Date: Wed, 13 Dec 1995 12:48:34 -0800
From: Dan Moonhawk Alford dalford[AT SYMBOL GOES HERE]S1.CSUHAYWARD.EDU
Subject: Re: non-linguistic thinking
On Mon, 11 Dec 1995, Donald M. Lance wrote:
If we thought in language, how would we learn language? Simple as that!
How in anyone's imagination could Helen Keller have caught on when her
caretaker spelled out 'water' if Helen had to already have language in
order to think?
Boy, it looks like such a tautology when 'language' and 'human language'
are taken to mean exactly the same thing! Which is, of course, what most
linguists do when they talk about language.
That is, even if there's some evolutionary communicating base that we're
a part of, which gives us intelligence to the level of dogs or chimps
(which is not to be sneezed at!), we refuse to call it language, and
therefore 'whatever it is' cannot be pulled in to an answer about what
Helen Keller had that allowed her to learn (the systems of human) language.
Then, if course, there's that monolithic noun 'language' itself -- a
problem Dan Slobin pointed out in his "Thinking for Speaking" article.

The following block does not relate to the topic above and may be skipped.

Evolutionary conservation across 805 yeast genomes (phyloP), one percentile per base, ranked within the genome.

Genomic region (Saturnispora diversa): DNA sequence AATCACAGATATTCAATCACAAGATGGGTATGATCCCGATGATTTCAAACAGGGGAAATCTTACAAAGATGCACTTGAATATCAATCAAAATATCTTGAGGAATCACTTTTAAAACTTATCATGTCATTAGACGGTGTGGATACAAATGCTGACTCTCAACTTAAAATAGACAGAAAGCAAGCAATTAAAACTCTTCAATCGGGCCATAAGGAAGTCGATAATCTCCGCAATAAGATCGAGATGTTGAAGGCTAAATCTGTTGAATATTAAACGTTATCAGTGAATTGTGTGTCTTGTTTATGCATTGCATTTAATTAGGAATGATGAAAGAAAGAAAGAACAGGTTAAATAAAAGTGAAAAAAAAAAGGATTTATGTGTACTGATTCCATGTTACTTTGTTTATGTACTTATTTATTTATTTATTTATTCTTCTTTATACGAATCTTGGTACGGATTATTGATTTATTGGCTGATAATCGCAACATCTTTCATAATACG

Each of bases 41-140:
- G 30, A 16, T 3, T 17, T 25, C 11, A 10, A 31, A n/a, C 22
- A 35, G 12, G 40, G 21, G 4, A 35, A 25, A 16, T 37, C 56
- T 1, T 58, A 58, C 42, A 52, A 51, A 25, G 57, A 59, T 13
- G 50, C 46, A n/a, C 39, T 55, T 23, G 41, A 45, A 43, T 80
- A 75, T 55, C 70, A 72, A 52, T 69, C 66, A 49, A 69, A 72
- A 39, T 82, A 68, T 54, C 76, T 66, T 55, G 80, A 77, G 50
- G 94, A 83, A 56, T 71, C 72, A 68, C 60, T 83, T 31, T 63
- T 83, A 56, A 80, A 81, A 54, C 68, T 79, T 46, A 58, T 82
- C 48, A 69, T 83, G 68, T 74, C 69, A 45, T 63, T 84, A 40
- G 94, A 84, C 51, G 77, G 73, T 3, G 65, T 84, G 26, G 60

That is, dealing with static nouns like 'language' and 'thought' can
drive you crazy (perhaps because they're really processes and not
things?), so you change to the more gerundy forms and then you can say
with confidence that ONE kind of thinking is called "thinking for
speaking", the kind of thinking you do when you are figuratively
'on-line' figuring out what to say while you are saying it -- and in that
case it is also clear that the structure of the language highly shapes
the thinking that is going on at the time.
So perhaps Ms. Keller was already thinking in other ways, and the
'thinking for speaking' kind of thinking was added to her repertoire with
her discovery of 'water'.